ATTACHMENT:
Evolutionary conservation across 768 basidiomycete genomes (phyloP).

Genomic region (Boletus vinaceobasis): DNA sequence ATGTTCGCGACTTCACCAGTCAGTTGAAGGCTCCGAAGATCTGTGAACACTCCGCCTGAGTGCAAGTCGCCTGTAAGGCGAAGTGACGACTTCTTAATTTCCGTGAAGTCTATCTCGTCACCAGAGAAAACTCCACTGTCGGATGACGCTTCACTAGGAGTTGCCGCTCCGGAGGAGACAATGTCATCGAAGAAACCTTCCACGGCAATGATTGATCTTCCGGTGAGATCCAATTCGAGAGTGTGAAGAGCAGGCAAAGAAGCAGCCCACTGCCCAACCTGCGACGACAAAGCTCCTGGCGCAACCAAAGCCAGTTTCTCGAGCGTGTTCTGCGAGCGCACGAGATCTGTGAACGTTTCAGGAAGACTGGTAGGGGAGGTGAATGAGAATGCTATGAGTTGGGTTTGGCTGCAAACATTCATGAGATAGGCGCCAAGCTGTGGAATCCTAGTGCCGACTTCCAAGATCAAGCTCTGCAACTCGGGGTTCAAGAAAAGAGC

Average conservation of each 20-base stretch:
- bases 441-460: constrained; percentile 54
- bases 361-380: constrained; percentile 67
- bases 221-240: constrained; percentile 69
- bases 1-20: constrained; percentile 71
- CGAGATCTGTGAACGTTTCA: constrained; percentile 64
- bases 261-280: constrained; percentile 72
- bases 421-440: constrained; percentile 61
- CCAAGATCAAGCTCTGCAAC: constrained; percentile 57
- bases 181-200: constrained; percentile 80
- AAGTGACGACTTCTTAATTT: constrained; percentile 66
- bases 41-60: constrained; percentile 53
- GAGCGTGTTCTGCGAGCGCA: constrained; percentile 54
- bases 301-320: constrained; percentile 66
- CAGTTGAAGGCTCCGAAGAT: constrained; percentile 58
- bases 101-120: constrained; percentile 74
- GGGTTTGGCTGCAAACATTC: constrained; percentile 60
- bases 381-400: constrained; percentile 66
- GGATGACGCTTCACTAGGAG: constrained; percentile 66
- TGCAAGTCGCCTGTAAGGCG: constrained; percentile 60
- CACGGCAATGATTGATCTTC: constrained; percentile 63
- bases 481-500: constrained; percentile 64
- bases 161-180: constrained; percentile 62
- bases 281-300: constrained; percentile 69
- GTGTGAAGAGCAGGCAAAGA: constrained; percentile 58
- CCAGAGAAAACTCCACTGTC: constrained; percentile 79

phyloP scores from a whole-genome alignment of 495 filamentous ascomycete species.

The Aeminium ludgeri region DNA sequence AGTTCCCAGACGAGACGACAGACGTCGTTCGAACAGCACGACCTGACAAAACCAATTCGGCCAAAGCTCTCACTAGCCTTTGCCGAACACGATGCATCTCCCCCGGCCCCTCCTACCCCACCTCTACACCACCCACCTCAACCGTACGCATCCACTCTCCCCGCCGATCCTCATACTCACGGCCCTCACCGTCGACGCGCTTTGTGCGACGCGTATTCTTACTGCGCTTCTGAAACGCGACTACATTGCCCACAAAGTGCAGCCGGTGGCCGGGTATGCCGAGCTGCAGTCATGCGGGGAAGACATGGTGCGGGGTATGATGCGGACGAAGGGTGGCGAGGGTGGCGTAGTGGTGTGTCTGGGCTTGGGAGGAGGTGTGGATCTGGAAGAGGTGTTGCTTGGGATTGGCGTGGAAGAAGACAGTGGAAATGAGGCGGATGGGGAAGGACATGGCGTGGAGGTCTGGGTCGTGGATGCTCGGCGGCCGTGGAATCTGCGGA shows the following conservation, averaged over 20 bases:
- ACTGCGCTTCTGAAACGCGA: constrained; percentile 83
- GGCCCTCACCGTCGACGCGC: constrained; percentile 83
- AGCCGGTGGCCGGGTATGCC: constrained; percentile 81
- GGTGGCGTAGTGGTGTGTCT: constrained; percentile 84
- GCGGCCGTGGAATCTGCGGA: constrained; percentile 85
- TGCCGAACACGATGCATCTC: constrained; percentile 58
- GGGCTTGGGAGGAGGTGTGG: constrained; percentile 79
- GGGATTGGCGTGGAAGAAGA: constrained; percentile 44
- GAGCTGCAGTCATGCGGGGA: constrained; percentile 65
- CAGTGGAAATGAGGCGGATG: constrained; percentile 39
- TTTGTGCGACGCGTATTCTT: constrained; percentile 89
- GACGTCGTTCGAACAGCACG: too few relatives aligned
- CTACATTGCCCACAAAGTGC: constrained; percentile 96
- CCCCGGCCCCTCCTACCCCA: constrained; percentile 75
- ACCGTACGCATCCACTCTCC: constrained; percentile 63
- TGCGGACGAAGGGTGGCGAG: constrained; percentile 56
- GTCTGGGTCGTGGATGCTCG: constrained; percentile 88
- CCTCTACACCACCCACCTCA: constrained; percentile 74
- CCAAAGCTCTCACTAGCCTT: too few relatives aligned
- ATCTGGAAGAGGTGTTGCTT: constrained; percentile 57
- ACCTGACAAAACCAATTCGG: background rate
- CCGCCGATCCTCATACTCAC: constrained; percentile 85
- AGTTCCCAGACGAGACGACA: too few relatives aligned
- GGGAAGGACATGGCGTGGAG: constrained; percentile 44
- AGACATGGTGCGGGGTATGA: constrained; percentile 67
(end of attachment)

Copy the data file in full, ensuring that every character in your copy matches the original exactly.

Evolutionary conservation across 768 basidiomycete genomes (phyloP).

Genomic region (Boletus vinaceobasis): DNA sequence ATGTTCGCGACTTCACCAGTCAGTTGAAGGCTCCGAAGATCTGTGAACACTCCGCCTGAGTGCAAGTCGCCTGTAAGGCGAAGTGACGACTTCTTAATTTCCGTGAAGTCTATCTCGTCACCAGAGAAAACTCCACTGTCGGATGACGCTTCACTAGGAGTTGCCGCTCCGGAGGAGACAATGTCATCGAAGAAACCTTCCACGGCAATGATTGATCTTCCGGTGAGATCCAATTCGAGAGTGTGAAGAGCAGGCAAAGAAGCAGCCCACTGCCCAACCTGCGACGACAAAGCTCCTGGCGCAACCAAAGCCAGTTTCTCGAGCGTGTTCTGCGAGCGCACGAGATCTGTGAACGTTTCAGGAAGACTGGTAGGGGAGGTGAATGAGAATGCTATGAGTTGGGTTTGGCTGCAAACATTCATGAGATAGGCGCCAAGCTGTGGAATCCTAGTGCCGACTTCCAAGATCAAGCTCTGCAACTCGGGGTTCAAGAAAAGAGC

Average conservation of each 20-base stretch:
- bases 441-460: constrained; percentile 54
- bases 361-380: constrained; percentile 67
- bases 221-240: constrained; percentile 69
- bases 1-20: constrained; percentile 71
- CGAGATCTGTGAACGTTTCA: constrained; percentile 64
- bases 261-280: constrained; percentile 72
- bases 421-440: constrained; percentile 61
- CCAAGATCAAGCTCTGCAAC: constrained; percentile 57
- bases 181-200: constrained; percentile 80
- AAGTGACGACTTCTTAATTT: constrained; percentile 66
- bases 41-60: constrained; percentile 53
- GAGCGTGTTCTGCGAGCGCA: constrained; percentile 54
- bases 301-320: constrained; percentile 66
- CAGTTGAAGGCTCCGAAGAT: constrained; percentile 58
- bases 101-120: constrained; percentile 74
- GGGTTTGGCTGCAAACATTC: constrained; percentile 60
- bases 381-400: constrained; percentile 66
- GGATGACGCTTCACTAGGAG: constrained; percentile 66
- TGCAAGTCGCCTGTAAGGCG: constrained; percentile 60
- CACGGCAATGATTGATCTTC: constrained; percentile 63
- bases 481-500: constrained; percentile 64
- bases 161-180: constrained; percentile 62
- bases 281-300: constrained; percentile 69
- GTGTGAAGAGCAGGCAAAGA: constrained; percentile 58
- CCAGAGAAAACTCCACTGTC: constrained; percentile 79

phyloP scores from a whole-genome alignment of 495 filamentous ascomycete species.

The Aeminium ludgeri region DNA sequence AGTTCCCAGACGAGACGACAGACGTCGTTCGAACAGCACGACCTGACAAAACCAATTCGGCCAAAGCTCTCACTAGCCTTTGCCGAACACGATGCATCTCCCCCGGCCCCTCCTACCCCACCTCTACACCACCCACCTCAACCGTACGCATCCACTCTCCCCGCCGATCCTCATACTCACGGCCCTCACCGTCGACGCGCTTTGTGCGACGCGTATTCTTACTGCGCTTCTGAAACGCGACTACATTGCCCACAAAGTGCAGCCGGTGGCCGGGTATGCCGAGCTGCAGTCATGCGGGGAAGACATGGTGCGGGGTATGATGCGGACGAAGGGTGGCGAGGGTGGCGTAGTGGTGTGTCTGGGCTTGGGAGGAGGTGTGGATCTGGAAGAGGTGTTGCTTGGGATTGGCGTGGAAGAAGACAGTGGAAATGAGGCGGATGGGGAAGGACATGGCGTGGAGGTCTGGGTCGTGGATGCTCGGCGGCCGTGGAATCTGCGGA shows the following conservation, averaged over 20 bases:
- ACTGCGCTTCTGAAACGCGA: constrained; percentile 83
- GGCCCTCACCGTCGACGCGC: constrained; percentile 83
- AGCCGGTGGCCGGGTATGCC: constrained; percentile 81
- GGTGGCGTAGTGGTGTGTCT: constrained; percentile 84
- GCGGCCGTGGAATCTGCGGA: constrained; percentile 85
- TGCCGAACACGATGCATCTC: constrained; percentile 58
- GGGCTTGGGAGGAGGTGTGG: constrained; percentile 79
- GGGATTGGCGTGGAAGAAGA: constrained; percentile 44
- GAGCTGCAGTCATGCGGGGA: constrained; percentile 65
- CAGTGGAAATGAGGCGGATG: constrained; percentile 39
- TTTGTGCGACGCGTATTCTT: constrained; percentile 89
- GACGTCGTTCGAACAGCACG: too few relatives aligned
- CTACATTGCCCACAAAGTGC: constrained; percentile 96
- CCCCGGCCCCTCCTACCCCA: constrained; percentile 75
- ACCGTACGCATCCACTCTCC: constrained; percentile 63
- TGCGGACGAAGGGTGGCGAG: constrained; percentile 56
- GTCTGGGTCGTGGATGCTCG: constrained; percentile 88
- CCTCTACACCACCCACCTCA: constrained; percentile 74
- CCAAAGCTCTCACTAGCCTT: too few relatives aligned
- ATCTGGAAGAGGTGTTGCTT: constrained; percentile 57
- ACCTGACAAAACCAATTCGG: background rate
- CCGCCGATCCTCATACTCAC: constrained; percentile 85
- AGTTCCCAGACGAGACGACA: too few relatives aligned
- GGGAAGGACATGGCGTGGAG: constrained; percentile 44
- AGACATGGTGCGGGGTATGA: constrained; percentile 67